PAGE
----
Why I Married My Best Friend on Facebook
By Lilly O’Donnell My Facebook profile says I’m “Married to Haley Moss Dillon,” and has for the last four years.
My Facebook profile says I’m “Married to Haley Moss Dillon,” and has for the last four years. But it’s not exactly true.
First of all, Haley and I are both straight women. Second of all, we’ve claimed to be married since long before New York State legalized same-sex marriage. These Facebook “marriages” between best friends have become the digital iteration of friendship necklaces, two halves of a heart, bought at Claire’s and displayed as a proclamation. But they have practical applications beyond letting the world know that you love and are loved.
When I was nineteen I got engaged to the guy I’d been with for three years (he bought me a ring and everything: Art Deco white gold with a pearl and two little diamonds). We were even “Engaged” on Facebook, making it really official.
Eventually I realized I wasn’t ready to get married. I wanted my single years in a cramped studio apartment full of books; I wanted to try to make it as a writer, even if that meant poverty; I wanted the option to pick up and disappear in Europe for a few years. There was no way to reconcile that with my fiancé’s plan to raise three Russian-speaking children in Bensonhurst, ASAP.
So we broke up.
I told myself that ending it was the mature thing to do. I’d rather be single while I was young than end up a middle-aged divorcee, my figure destroyed by the three kids I didn’t even want.
I tried to get excited about flirting. I cut my hair flapper-short, dug out the red lipstick, and bought a new Victoria’s Secret push-up bra.
But, despite my best efforts, I was teenage-girl-heartbroken, crying into my down comforter at night–and in the middle of the day. As if my private misery wasn’t enough, I braced myself for the reactions on Facebook when I updated my relationship status. I dreaded from the pit of my ice-cream-and-booze-filled stomach the torrent of “OMG what happened?” and “:(“ from people I barely knew, and even worse, the congratulations from people who never liked my ex.
The simple solution: Change my status to “Married” to my best friend, Haley. It provided us both with an excuse to keep our romantic relationships off of Facebook and let me change my status without actually announcing the breakup.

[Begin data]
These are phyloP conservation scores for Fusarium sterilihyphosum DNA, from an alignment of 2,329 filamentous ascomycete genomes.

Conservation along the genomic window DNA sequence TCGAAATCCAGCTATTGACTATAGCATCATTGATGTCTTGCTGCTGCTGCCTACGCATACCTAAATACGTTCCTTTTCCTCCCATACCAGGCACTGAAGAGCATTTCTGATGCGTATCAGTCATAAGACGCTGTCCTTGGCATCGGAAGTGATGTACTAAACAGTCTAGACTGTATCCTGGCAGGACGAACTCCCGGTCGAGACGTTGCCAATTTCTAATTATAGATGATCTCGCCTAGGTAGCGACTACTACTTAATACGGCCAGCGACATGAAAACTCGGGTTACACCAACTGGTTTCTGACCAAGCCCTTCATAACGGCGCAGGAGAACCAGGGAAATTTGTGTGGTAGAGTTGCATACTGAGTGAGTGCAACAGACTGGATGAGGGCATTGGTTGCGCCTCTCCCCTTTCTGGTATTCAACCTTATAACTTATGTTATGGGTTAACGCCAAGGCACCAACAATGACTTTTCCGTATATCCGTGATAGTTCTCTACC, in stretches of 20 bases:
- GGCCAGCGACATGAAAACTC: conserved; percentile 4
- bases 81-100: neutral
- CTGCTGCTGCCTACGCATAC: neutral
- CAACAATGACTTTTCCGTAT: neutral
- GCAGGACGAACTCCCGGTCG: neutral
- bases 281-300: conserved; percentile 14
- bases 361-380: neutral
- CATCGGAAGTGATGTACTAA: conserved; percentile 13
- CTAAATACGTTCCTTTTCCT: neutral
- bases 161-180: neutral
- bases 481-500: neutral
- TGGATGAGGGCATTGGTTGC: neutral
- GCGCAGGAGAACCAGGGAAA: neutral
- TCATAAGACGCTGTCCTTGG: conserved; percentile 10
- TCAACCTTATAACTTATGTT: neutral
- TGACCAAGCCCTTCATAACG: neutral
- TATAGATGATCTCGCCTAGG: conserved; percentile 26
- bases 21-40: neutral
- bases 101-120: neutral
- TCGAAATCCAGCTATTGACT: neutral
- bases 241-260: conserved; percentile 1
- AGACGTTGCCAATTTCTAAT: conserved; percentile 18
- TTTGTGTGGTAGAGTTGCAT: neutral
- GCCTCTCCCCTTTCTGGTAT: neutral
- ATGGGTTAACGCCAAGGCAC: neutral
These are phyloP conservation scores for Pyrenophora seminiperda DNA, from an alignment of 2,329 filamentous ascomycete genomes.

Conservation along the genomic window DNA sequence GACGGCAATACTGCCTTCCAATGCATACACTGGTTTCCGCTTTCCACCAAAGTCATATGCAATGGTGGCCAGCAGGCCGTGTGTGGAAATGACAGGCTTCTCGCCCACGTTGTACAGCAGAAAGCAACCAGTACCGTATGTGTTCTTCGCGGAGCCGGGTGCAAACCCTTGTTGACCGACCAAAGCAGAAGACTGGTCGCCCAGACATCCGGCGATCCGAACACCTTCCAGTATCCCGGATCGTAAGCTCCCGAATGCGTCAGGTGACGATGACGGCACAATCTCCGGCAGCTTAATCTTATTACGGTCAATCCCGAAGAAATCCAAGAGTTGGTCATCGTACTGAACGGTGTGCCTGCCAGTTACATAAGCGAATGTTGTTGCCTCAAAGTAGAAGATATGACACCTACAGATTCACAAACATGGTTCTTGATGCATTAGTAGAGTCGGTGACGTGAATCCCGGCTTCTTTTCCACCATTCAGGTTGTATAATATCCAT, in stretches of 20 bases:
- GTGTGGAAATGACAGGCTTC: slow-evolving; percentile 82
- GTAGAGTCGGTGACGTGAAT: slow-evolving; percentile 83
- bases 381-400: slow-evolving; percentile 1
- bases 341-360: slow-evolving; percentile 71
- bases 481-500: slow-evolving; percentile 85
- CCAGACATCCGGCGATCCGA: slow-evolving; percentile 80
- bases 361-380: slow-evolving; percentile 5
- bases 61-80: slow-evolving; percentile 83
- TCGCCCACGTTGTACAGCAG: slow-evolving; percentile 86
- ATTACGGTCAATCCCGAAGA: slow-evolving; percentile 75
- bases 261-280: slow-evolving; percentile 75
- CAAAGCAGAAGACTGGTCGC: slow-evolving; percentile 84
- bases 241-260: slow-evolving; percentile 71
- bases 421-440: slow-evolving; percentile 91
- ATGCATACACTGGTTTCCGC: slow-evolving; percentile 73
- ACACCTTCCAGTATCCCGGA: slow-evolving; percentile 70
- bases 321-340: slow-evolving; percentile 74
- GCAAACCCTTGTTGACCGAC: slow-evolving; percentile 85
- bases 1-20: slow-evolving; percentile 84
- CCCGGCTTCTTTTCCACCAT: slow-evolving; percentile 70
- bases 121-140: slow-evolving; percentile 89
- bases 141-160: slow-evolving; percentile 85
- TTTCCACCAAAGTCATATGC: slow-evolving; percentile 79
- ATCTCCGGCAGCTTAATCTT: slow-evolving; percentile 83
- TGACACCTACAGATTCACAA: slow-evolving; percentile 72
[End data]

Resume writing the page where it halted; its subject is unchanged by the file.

Haley and I were pleased with ourselves for keeping our privacy while still being engaged Facebookers. Plus we really are life partners, so why not tell the world?
We’ve been talking about running away and getting married in Vermont since we were fifteen and sixteen and consider it a cosmic prank that we aren’t lesbians. Unfortunately, just like you can’t “pray away the gay,” you can’t pray for it, either.
We refer to each other as “my wife,” and my coworker was surprised, after we’d worked together for more than a year, that Haley and I are not actually a couple.
A way to avoid broadcasting a breakup to everyone I know had turned into a testament to our heterosexual life-mate status. But I was soon reminded of its original purpose.
The ex and I did a terrible job of breaking up. We kept meeting “to talk,” which turned into goodbye sex followed by attempts at reconciliation. We inevitably fought soon after, which led to makeup sex. After we made up we would try again. It was a vicious cycle of self-delusion.
One night after hours of conversation that dripped with naïve adolescent sap, we decided that love conquers all. Again. We were lying in bed when he leapt up and turned on my computer.
“What the hell are you doing?” I asked.
He had logged on to Facebook and was updating his relationship status.
I quickly explained my Facebook marriage with Haley, that she would get pissed if I changed my status, and that we had agreed to leave it that way.
As I said it I realized how relieved I was to have the perfect out. I wasn’t ready for an official Facebook announcement that we were trying again, for eager eyes to see our relationship fall apart, again.
When I realized that Haley is the only person I’m comfortable telling the world I’m in love with, I had to admit to myself that the Band-Aid the ex and I had put on our relationship wasn’t going to hold. There’s no Facebook option for “exes in denial.”
We broke up again that day. And only a few more times before it finally stuck.
The virtual marriage came in handy again a few years later when I found myself in another relationship. I was happy, but after the disaster of my previous rush to labels and rings, had no desire to use the “b” and “g” words. I didn’t even tell my IRL friends about the relationship for the first year or so, let alone have any desire to announce it on Facebook. And when it ended, never having really been labeled, I didn’t have to announce that, either.
The fishbowl experience of Facebook and other online profiles seems in contradiction to this generation’s reputation for being noncommittal–to career paths, to jobs, to relationships. We live our lives out online, on full display, but we also want the freedom to change our minds every few days, to have ambiguous relationships and embrace what’s been labeled “hook-up culture.”
The simple, seemingly cutesy and trendy move of “marrying” your best friend on Facebook is a way around that contradiction–maintaining privacy without the suspicious omissions of the information-less profile.
Read more tales from the New York City dating scene here.